This is in stark contrast to our time in which “people blithely speak of someone’s (or their own) religious preference — as if it were something like a taste in food or sport.” Unquestioned religious unity was an impregnable bulwark against doubt or despair: “When all around take fundamental ideas for granted, these must be the truth. For most minds there is no comfort like it.”
Europe was so much the Church, and the Church Europe that the continent was known as Christendom, and “Christian” and “white man” meant the same thing. In Treasure Island, when Jim comes across a castaway, the first words out of the man’s mouth are “I’m poor Ben Gunn, I am; and I haven’t spoke with a Christian these three years.” Jim himself immediately thinks, “I could now see that he was a white man like myself . . . .”
Christianity made men proof against the nihilism, revolt, cynicism, and rejection of tradition that Prof. Barzun deplores. How can the decline of something so central to cultural and even racial identity not have a devastating effect? Although one could well wonder whether the retreat of the white man’s ancient faith was not, itself, as much consequence as cause of decadence, it is hard to understand how Prof. Barzun managed to overlook the connection.
Something else Prof. Barzun has failed to notice is the European’s peculiar inability to reproduce. Every miserable Third-World country has a thriving population, but the wealthiest people in all of history are too cynical and self-absorbed to have children. If anything were a sign of decadence, surely this is.
Not surprising but still disappointing is Prof. Barzun’s obliviousness to race. For example, he laments armed patrols in schools and assaults on teachers, but fails to notice this problem afflicts only certain schools. Perhaps we can expect no better from someone who is also the author of a book called Race: a Study in Superstition (written in 1978 and now mercifully out of print), but he is sniffing around the edges of the problem when he writes:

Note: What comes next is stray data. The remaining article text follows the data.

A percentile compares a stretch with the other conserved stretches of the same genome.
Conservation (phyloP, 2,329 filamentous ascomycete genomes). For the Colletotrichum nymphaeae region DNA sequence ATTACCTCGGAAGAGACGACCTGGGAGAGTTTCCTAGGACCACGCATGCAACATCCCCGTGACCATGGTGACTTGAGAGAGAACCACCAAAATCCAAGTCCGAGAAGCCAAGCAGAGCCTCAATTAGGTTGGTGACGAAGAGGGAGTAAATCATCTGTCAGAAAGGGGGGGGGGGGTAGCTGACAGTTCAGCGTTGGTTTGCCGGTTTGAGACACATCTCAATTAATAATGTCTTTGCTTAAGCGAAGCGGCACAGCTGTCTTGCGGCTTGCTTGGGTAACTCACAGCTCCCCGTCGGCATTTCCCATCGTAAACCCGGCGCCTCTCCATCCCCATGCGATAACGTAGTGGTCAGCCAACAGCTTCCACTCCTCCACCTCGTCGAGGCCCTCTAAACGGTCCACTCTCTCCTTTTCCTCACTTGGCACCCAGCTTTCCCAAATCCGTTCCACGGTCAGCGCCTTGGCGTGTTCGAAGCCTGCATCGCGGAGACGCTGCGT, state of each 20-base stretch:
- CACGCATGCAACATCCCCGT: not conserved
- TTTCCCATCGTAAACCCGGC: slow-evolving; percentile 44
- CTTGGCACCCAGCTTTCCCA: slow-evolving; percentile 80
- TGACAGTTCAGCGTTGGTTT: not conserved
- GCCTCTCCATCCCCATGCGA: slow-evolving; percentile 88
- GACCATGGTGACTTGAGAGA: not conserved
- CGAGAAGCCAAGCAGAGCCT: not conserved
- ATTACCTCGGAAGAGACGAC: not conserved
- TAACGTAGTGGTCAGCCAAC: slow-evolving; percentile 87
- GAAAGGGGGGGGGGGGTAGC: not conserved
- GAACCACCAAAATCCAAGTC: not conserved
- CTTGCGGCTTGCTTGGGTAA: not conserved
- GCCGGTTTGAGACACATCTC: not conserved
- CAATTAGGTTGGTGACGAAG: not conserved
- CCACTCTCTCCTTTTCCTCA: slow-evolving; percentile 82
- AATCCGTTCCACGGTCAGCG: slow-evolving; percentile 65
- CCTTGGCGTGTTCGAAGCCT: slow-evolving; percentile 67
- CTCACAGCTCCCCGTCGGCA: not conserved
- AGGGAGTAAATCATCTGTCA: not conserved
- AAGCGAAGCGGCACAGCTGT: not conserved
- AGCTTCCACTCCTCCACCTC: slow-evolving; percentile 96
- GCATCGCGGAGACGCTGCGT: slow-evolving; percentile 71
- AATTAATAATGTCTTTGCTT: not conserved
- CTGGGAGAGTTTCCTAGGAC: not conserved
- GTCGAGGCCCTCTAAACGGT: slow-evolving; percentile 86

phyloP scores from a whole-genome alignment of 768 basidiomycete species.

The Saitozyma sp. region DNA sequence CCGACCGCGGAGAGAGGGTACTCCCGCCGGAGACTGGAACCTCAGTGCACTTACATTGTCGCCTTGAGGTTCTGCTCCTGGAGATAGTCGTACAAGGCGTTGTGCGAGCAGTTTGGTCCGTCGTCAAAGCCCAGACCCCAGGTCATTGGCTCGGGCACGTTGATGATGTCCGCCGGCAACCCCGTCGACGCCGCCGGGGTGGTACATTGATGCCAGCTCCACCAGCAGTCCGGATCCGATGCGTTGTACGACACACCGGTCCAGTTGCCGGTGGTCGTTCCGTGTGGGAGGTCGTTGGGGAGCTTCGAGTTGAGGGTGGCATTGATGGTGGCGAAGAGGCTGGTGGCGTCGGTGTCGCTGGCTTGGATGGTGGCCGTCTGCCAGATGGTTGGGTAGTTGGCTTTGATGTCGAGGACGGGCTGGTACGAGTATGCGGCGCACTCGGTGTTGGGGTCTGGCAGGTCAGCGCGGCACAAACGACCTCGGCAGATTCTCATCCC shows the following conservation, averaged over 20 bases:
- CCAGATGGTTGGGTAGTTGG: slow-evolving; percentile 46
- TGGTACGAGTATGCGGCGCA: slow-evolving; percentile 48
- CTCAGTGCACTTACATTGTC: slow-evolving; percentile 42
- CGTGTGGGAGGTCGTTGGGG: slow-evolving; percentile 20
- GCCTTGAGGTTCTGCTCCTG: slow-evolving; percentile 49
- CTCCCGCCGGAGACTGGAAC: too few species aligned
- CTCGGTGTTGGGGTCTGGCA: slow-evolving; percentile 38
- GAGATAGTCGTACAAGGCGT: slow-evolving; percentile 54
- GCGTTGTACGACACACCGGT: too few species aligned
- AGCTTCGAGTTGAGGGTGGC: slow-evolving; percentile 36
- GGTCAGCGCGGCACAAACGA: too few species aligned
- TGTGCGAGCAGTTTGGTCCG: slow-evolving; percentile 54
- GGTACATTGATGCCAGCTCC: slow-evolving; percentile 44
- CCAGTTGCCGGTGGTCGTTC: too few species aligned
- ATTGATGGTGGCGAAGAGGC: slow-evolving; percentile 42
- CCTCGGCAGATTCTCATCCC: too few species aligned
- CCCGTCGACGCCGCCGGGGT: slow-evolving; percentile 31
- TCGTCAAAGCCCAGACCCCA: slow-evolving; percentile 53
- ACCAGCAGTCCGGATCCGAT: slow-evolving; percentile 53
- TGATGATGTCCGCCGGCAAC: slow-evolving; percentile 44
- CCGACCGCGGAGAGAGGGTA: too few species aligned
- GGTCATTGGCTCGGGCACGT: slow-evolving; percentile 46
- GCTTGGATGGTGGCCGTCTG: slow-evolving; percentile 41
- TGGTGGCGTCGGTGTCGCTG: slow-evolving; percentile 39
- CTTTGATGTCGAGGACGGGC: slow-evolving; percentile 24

Look at the phrase ‘our past’ or ‘our culture’ and the reader is entitled to ask ‘Who is we?’ That is for each person to decide. It is a sign of present disarray that nobody can tell which individuals or groups see themselves as part of the evolution described in these pages.
In fact, it is easy to say who Prof. Barzun’s story is about. He need only ask himself how many non-whites have bought his book, much less think of it as a story about “their” people. He also writes that we face, “nothing but constraints at every turn, because the stranger, the machine, the bureaucrat’s rule impose their will. Hence the desire to huddle in small groups whose ways are congenial.” What about large groups whose ways are congenial? Prof. Barzun emits a glimmer of light when he asserts that, “the strongest tendency of the later 20C was Separatism.”
He also notices that the Third-Worlders who have come to the west huddle in their own separate societies and that those who point this out are “racists.” Why can’t he see why this is or where it leads?
He is also on to something when he asks:
‘What Makes a Nation?’ A large part of the answer to that question is: common historical memories. When the nation’s history is poorly taught in schools, ignored by the young, and proudly rejected by qualified elders, awareness of tradition consists only in wanting to destroy it.
This is true and even well put, but who are the people most vociferously calling Columbus a pirate and Washington a slave-driver? If the historical memory of American expansion is a celebration for whites it certainly is not for Indians or Hispanics.
But at an even deeper level, what can we say about a civilization whose direct heirs seem perfectly prepared to open their homelands to all comers and let themselves be displaced by aliens? This fatal loss of confidence is another unmistakable sign of decay Prof. Barzun would recognize immediately if he were ever to find it in any non-European people. The aliens who are displacing us are eager to overturn our monuments, insult our heroes, rewrite our history, and uproot our culture. They know they are not men of the West and don’t want to be. Their allies among the white self-haters know this, too. It is only the defenders of our civilization who do not understand that it is the work of a specific people. It is one of the profoundest stupidities of our time not to recognize what every non-white knows without reflection: that “the West” is a monument to one race only, and that without that race it cannot survive.